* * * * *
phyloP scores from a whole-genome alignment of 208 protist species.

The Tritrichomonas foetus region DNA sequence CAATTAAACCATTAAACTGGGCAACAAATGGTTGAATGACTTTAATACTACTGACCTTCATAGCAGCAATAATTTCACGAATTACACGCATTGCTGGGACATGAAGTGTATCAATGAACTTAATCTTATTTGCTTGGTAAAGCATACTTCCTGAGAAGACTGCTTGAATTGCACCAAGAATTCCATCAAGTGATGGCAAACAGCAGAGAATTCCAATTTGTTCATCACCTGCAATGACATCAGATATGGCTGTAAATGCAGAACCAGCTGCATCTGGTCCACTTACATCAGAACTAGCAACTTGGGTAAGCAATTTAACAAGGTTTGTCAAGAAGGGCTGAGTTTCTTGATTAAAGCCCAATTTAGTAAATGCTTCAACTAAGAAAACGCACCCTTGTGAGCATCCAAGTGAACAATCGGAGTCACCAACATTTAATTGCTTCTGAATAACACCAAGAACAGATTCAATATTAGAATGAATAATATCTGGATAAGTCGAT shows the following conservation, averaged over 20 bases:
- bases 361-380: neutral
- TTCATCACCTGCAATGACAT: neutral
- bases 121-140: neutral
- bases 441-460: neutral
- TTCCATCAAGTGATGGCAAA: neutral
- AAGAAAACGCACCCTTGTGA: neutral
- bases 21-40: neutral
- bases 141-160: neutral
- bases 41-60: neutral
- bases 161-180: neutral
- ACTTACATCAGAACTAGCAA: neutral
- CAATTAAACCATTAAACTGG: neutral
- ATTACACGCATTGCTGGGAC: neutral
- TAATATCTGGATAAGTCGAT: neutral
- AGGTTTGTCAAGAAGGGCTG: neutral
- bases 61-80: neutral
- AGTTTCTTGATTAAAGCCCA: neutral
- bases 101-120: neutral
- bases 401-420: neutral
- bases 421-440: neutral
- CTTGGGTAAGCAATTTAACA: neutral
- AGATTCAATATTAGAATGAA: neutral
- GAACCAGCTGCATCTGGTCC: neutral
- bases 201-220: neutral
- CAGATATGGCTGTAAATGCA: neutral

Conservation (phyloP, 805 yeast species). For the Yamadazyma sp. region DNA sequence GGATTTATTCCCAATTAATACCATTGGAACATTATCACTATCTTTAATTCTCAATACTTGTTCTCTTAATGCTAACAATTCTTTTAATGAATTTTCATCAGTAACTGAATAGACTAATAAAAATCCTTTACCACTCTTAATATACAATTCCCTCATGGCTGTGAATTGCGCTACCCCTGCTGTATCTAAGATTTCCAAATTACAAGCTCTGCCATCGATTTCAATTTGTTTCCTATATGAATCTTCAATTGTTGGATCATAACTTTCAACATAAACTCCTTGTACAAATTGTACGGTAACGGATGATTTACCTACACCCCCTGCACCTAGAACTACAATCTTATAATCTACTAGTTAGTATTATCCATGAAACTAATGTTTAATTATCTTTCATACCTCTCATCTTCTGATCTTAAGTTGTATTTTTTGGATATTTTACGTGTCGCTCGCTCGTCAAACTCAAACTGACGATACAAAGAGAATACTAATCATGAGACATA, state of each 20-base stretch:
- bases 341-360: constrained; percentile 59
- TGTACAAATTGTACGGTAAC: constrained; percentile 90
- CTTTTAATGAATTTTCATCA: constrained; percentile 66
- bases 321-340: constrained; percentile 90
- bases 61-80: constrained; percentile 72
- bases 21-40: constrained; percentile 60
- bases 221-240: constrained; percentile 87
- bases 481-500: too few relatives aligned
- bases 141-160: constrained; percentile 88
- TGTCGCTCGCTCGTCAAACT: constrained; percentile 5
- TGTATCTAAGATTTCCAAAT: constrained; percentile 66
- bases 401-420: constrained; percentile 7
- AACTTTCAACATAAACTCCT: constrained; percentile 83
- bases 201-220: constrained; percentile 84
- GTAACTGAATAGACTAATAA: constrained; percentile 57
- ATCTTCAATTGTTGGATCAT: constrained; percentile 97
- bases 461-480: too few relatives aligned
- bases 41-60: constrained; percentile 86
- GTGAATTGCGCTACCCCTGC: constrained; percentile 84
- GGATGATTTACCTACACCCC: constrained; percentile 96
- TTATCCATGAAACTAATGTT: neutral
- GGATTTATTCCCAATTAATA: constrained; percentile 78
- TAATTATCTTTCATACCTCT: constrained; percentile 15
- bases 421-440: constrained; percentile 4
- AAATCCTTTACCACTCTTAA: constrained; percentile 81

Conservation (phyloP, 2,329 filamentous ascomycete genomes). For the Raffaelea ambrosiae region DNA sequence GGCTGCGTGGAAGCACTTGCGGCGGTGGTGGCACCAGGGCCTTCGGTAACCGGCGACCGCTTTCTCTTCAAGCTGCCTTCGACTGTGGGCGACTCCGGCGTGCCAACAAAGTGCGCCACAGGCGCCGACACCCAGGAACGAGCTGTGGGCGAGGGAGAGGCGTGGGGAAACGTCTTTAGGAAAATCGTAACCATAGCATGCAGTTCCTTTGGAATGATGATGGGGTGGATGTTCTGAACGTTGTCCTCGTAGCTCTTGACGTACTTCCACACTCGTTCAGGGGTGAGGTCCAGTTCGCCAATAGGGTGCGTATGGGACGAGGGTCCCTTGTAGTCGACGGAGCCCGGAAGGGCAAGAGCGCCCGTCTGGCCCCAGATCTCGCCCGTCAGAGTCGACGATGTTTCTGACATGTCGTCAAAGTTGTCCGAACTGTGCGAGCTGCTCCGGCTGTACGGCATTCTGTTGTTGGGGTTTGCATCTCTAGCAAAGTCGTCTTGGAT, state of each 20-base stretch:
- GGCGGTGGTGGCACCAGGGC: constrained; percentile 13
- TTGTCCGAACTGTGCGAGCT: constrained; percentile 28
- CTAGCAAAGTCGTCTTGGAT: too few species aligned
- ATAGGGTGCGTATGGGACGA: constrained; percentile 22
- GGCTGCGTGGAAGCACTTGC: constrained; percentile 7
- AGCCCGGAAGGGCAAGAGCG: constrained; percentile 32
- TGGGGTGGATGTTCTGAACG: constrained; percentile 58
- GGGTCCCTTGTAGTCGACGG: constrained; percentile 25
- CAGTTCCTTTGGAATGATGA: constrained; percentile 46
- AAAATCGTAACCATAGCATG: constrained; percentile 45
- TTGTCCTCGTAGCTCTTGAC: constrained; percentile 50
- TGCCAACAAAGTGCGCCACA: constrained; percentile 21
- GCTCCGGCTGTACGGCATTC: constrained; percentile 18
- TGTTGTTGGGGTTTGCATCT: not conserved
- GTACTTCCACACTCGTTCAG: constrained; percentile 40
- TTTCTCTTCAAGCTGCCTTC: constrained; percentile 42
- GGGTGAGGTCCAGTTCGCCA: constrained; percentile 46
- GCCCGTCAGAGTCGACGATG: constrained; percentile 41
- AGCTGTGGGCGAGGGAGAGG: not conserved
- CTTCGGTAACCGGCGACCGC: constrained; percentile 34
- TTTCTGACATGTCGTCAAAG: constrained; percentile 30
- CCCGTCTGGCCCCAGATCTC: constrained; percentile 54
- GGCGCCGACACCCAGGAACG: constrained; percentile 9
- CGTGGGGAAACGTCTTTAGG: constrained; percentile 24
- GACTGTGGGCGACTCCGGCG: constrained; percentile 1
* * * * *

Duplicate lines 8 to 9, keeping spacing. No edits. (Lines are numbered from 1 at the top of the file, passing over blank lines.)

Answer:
- AAGAAAACGCACCCTTGTGA: neutral
- bases 21-40: neutral